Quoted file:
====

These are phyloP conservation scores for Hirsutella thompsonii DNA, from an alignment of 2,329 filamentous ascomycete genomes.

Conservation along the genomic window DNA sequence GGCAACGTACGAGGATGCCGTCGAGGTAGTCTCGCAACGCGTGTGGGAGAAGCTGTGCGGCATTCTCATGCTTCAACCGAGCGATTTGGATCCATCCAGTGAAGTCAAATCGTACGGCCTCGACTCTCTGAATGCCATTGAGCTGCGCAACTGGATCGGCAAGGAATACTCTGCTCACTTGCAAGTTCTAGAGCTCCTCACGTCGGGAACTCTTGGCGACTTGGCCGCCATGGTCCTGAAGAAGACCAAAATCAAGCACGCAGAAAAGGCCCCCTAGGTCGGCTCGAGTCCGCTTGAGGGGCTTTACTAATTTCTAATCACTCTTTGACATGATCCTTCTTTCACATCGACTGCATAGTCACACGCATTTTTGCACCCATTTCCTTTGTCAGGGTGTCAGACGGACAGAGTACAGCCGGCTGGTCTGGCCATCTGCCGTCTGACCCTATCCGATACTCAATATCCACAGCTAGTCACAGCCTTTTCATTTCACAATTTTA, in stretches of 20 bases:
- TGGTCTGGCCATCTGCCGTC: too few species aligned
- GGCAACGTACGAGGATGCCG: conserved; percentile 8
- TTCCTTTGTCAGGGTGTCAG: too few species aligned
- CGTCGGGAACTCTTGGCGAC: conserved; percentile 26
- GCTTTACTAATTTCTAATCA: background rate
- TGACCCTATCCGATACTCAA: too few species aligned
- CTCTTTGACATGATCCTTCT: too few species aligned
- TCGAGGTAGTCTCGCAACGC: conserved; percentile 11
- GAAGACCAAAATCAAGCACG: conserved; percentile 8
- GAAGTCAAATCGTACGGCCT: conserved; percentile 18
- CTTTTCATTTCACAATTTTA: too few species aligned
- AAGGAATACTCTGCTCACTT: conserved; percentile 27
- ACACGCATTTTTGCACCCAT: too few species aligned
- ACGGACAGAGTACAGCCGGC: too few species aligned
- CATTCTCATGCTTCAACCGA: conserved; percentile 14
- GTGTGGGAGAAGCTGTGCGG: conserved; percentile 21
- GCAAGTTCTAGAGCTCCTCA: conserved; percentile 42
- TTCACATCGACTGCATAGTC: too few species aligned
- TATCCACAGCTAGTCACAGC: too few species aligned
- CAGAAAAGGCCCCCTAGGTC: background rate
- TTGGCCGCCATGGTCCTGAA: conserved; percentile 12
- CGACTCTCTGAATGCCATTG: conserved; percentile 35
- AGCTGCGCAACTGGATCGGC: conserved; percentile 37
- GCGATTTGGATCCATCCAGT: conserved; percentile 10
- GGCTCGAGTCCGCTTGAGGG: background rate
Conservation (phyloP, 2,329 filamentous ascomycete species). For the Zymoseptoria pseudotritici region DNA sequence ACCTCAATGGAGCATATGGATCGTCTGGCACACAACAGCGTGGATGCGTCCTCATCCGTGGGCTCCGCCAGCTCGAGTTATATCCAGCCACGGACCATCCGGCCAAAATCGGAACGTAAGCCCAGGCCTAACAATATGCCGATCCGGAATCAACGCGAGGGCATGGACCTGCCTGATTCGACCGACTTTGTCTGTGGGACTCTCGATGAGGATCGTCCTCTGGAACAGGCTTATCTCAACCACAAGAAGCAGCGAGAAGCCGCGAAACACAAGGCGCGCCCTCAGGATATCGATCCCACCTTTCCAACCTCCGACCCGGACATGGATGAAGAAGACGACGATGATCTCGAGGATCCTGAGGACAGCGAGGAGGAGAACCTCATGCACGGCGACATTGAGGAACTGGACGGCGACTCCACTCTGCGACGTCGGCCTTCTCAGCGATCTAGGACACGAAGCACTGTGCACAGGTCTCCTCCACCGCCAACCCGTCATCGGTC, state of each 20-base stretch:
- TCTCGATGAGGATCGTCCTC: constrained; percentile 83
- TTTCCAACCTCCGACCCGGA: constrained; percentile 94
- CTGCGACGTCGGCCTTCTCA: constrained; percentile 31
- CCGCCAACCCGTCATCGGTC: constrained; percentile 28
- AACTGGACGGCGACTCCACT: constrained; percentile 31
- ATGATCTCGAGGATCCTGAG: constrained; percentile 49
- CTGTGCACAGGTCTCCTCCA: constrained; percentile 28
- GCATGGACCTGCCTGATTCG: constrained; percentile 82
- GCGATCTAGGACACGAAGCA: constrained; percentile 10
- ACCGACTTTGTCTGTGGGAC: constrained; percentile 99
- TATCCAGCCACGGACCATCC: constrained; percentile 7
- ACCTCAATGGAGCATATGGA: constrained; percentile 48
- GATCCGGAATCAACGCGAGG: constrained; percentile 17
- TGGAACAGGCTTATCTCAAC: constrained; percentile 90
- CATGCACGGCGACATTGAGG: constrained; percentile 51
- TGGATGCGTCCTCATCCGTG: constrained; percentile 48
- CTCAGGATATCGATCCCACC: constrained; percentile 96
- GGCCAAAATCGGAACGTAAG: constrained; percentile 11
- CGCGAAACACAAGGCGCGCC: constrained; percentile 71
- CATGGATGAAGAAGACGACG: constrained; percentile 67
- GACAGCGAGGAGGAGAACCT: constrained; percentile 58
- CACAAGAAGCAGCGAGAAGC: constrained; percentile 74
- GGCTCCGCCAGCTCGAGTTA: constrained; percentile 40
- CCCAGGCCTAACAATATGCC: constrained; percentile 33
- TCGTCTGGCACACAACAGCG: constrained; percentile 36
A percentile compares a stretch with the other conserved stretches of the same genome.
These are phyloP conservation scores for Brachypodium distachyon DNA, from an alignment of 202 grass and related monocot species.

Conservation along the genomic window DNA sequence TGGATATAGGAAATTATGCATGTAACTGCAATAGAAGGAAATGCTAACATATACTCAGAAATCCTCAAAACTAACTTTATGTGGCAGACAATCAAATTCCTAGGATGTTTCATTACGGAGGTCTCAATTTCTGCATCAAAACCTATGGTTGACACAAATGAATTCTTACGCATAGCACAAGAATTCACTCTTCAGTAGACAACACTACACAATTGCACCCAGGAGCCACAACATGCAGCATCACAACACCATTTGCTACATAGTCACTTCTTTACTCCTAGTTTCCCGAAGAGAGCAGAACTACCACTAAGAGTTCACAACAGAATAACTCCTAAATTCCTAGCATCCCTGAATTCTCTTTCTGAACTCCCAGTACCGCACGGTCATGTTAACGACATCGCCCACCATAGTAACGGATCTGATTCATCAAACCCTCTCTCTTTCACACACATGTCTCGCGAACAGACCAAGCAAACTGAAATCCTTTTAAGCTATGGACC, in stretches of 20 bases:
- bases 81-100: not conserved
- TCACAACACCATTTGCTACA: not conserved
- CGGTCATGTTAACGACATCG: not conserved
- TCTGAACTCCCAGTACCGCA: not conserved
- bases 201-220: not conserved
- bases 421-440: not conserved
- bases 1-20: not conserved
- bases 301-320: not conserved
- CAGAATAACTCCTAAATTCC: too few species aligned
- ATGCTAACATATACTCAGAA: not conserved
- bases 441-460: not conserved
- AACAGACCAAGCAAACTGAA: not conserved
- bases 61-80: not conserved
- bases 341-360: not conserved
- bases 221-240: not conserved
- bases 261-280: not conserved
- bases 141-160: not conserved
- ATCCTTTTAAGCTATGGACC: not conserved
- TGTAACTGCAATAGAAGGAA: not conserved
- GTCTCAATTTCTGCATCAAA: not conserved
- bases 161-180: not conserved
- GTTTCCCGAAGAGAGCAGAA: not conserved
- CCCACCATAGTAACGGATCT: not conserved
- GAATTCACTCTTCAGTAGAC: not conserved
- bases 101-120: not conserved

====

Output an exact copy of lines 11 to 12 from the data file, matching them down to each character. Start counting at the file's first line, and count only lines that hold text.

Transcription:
- GAAGACCAAAATCAAGCACG: conserved; percentile 8
- GAAGTCAAATCGTACGGCCT: conserved; percentile 18